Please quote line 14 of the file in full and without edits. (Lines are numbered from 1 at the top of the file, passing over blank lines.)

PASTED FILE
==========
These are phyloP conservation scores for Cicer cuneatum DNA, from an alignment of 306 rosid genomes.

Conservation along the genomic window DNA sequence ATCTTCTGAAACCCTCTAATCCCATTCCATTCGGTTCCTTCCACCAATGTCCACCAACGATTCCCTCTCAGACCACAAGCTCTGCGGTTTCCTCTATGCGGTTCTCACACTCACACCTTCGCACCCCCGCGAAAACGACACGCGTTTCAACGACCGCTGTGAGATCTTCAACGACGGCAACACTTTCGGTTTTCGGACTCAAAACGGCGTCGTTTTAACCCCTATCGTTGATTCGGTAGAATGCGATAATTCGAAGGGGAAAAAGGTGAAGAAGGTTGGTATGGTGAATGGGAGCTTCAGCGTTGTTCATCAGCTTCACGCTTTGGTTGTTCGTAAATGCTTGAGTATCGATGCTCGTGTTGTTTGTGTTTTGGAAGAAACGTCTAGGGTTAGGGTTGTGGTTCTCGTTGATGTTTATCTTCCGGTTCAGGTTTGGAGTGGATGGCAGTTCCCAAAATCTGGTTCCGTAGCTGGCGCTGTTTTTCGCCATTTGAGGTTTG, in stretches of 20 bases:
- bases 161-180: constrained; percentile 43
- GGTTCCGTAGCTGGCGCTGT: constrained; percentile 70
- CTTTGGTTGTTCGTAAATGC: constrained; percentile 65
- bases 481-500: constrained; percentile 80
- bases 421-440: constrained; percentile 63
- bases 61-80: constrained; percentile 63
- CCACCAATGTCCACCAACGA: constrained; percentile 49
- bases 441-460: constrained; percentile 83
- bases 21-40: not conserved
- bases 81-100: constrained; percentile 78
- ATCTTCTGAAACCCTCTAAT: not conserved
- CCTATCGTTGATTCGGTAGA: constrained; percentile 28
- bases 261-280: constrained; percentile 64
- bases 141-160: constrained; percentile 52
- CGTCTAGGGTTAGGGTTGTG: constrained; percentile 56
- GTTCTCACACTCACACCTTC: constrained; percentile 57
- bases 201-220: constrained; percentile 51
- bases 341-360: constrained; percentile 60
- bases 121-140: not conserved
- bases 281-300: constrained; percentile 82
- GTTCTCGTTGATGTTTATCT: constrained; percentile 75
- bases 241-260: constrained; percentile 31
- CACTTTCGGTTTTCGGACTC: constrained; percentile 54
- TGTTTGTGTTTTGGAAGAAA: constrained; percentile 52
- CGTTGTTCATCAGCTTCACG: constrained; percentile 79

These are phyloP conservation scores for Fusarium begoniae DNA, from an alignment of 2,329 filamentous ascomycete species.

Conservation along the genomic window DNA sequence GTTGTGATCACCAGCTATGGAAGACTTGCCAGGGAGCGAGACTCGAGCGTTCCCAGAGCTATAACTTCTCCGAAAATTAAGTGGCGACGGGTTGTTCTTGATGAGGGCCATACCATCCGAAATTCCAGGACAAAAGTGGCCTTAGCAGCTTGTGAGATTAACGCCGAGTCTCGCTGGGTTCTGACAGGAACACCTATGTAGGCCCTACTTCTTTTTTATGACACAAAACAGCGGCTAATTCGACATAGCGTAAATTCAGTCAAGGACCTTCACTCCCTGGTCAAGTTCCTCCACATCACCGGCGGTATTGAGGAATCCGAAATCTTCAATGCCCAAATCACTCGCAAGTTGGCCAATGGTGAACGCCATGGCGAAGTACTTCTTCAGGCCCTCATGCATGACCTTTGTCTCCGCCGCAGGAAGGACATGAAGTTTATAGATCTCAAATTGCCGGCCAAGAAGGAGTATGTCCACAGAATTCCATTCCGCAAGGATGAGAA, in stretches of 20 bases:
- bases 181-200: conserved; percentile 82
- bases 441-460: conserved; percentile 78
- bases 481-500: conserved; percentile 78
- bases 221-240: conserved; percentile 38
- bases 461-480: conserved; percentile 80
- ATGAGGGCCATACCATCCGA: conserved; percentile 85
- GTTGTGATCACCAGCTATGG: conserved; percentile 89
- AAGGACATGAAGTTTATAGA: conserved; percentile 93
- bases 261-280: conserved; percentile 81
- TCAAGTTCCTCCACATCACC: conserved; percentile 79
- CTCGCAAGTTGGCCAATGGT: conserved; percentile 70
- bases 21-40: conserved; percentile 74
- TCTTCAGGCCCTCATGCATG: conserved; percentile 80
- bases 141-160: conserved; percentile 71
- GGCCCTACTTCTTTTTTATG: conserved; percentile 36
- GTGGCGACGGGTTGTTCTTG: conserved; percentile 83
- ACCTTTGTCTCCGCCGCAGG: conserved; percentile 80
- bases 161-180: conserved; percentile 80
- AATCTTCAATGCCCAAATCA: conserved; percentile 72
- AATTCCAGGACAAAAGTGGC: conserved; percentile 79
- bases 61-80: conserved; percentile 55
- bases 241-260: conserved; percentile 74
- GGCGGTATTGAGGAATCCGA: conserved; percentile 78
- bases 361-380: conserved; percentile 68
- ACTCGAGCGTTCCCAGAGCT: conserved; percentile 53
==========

- CCTATCGTTGATTCGGTAGA: constrained; percentile 28